Predicting lower limb joint kinematics using wearable motion sensors
Findlow, AH, GOULERMAS, J, Nester, CJ, Howard, D and Kenney, LPJ 2008, 'Predicting lower limb joint kinematics using wearable motion sensors' , Gait & Posture, 28 (1) , pp. 120-126.
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The aim of this study was to estimate sagittal plane ankle, knee and hip gait kinematics using 3D angular velocity and linear acceleration data from motion sensors on the foot and shank. We explored the accuracy of intra-subject predictions (i.e., where training and testing uses trials from the same subject) and inter-subject (where testing uses subjects different from the ones used for training) predictions, and the effect of loss of sensor data on prediction accuracy. Hip, knee and ankle kinematic data were collected using reflective markers. Simultaneously, foot and shank angular velocity and linear acceleration data were collected using small integrated accelerometers/gyroscope units. A generalised regression networks algorithm was used to predict the former from the latter. The best results were from intra-subject redictions, with very high correlations (0.93–0.99) and low mean absolute deviation (22.38) between measured kinematic joint angles and predicted angles. The inter-subject case produced poorer correlations (0.70–0.89) and larger absolute differences between measured and predicted angles, ranging from 4.918 (left ankle) to 9.068 (right hip). The angular velocity data added little to the accuracy of predictions and there was also minimal benefit to using sensor data from the shank. Thus, a wearable system based only on footwear mounted sensors and a simpler sensor set providing only acceleration data shows potential. Whilst predictions were generally stable when sensor data was lost, it remains to be seen whether the generalised regression networks algorithm is robust for other activities such as stair climbing.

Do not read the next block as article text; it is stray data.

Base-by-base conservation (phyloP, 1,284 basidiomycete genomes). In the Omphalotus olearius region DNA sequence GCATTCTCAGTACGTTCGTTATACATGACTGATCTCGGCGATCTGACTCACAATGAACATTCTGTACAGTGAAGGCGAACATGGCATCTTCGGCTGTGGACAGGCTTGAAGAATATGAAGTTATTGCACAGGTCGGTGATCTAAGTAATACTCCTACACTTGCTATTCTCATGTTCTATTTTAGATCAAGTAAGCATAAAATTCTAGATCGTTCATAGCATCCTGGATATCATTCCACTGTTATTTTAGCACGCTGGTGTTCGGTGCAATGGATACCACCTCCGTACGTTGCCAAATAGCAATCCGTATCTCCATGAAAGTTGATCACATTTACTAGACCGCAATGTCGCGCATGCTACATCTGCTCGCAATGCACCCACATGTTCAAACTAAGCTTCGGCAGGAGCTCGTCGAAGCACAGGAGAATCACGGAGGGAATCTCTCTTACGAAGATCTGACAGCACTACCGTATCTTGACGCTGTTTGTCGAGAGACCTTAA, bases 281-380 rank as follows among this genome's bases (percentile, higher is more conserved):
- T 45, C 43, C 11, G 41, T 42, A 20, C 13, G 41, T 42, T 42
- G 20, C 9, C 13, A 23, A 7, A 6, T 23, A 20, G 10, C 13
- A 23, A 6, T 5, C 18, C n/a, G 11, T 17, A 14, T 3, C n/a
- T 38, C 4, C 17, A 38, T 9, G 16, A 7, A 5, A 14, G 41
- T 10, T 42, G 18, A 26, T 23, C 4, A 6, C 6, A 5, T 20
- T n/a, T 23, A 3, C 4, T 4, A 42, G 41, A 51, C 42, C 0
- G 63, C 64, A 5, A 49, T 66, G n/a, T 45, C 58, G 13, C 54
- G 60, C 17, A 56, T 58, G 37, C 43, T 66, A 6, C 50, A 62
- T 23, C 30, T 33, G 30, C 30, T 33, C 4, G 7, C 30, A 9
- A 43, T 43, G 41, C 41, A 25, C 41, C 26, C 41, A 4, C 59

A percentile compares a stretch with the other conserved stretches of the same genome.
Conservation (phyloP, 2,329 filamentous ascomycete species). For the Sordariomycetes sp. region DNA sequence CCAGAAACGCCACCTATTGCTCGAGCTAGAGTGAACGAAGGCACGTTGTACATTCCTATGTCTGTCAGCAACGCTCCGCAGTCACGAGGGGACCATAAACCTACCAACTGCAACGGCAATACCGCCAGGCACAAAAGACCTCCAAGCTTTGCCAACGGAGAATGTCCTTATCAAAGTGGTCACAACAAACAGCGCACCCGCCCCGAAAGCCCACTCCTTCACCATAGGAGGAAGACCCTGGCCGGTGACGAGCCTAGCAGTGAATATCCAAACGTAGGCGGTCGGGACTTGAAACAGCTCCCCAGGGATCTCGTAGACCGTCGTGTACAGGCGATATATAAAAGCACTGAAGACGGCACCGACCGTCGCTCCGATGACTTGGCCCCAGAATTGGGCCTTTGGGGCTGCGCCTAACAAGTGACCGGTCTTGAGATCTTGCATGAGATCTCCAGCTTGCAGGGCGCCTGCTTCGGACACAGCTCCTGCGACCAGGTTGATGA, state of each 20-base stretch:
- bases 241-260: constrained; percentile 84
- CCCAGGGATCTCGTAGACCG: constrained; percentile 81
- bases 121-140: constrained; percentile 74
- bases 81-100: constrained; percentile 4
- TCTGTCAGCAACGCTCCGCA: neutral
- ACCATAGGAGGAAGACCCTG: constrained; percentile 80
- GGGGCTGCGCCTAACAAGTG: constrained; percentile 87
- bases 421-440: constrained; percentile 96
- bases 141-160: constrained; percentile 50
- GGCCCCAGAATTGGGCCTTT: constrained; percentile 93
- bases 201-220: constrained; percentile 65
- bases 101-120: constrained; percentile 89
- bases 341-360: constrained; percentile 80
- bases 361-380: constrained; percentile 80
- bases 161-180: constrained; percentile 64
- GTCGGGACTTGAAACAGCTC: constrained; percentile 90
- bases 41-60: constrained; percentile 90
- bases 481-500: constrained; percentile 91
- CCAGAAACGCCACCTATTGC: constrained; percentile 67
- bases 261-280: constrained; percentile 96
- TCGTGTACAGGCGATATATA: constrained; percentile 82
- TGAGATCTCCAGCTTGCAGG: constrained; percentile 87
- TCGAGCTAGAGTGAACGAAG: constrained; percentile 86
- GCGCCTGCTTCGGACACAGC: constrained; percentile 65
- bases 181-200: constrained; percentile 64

|Uncontrolled Keywords:||Gait analysis, motion sensors, kinemtaic prediction, neural network|
|Themes:||Subjects / Themes > R Medicine > RZ Other systems of medicine|
Health and Wellbeing
|Schools:||Colleges and Schools > College of Health & Social Care > School of Health Sciences > Centre for Health, Sport & Rehabilitation Sciences Research|
Colleges and Schools > College of Health & Social Care
Colleges and Schools > College of Health & Social Care > School of Health Sciences
Colleges and Schools > College of Science & Technology > School of Computing, Science and Engineering > CASE Control & Systems Engineering Research Centre
|Journal or Publication Title:||Gait & Posture|
|Depositing User:||RH Shuttleworth|
|Date Deposited:||09 May 2011 09:58|
|Last Modified:||24 Aug 2011 15:26|
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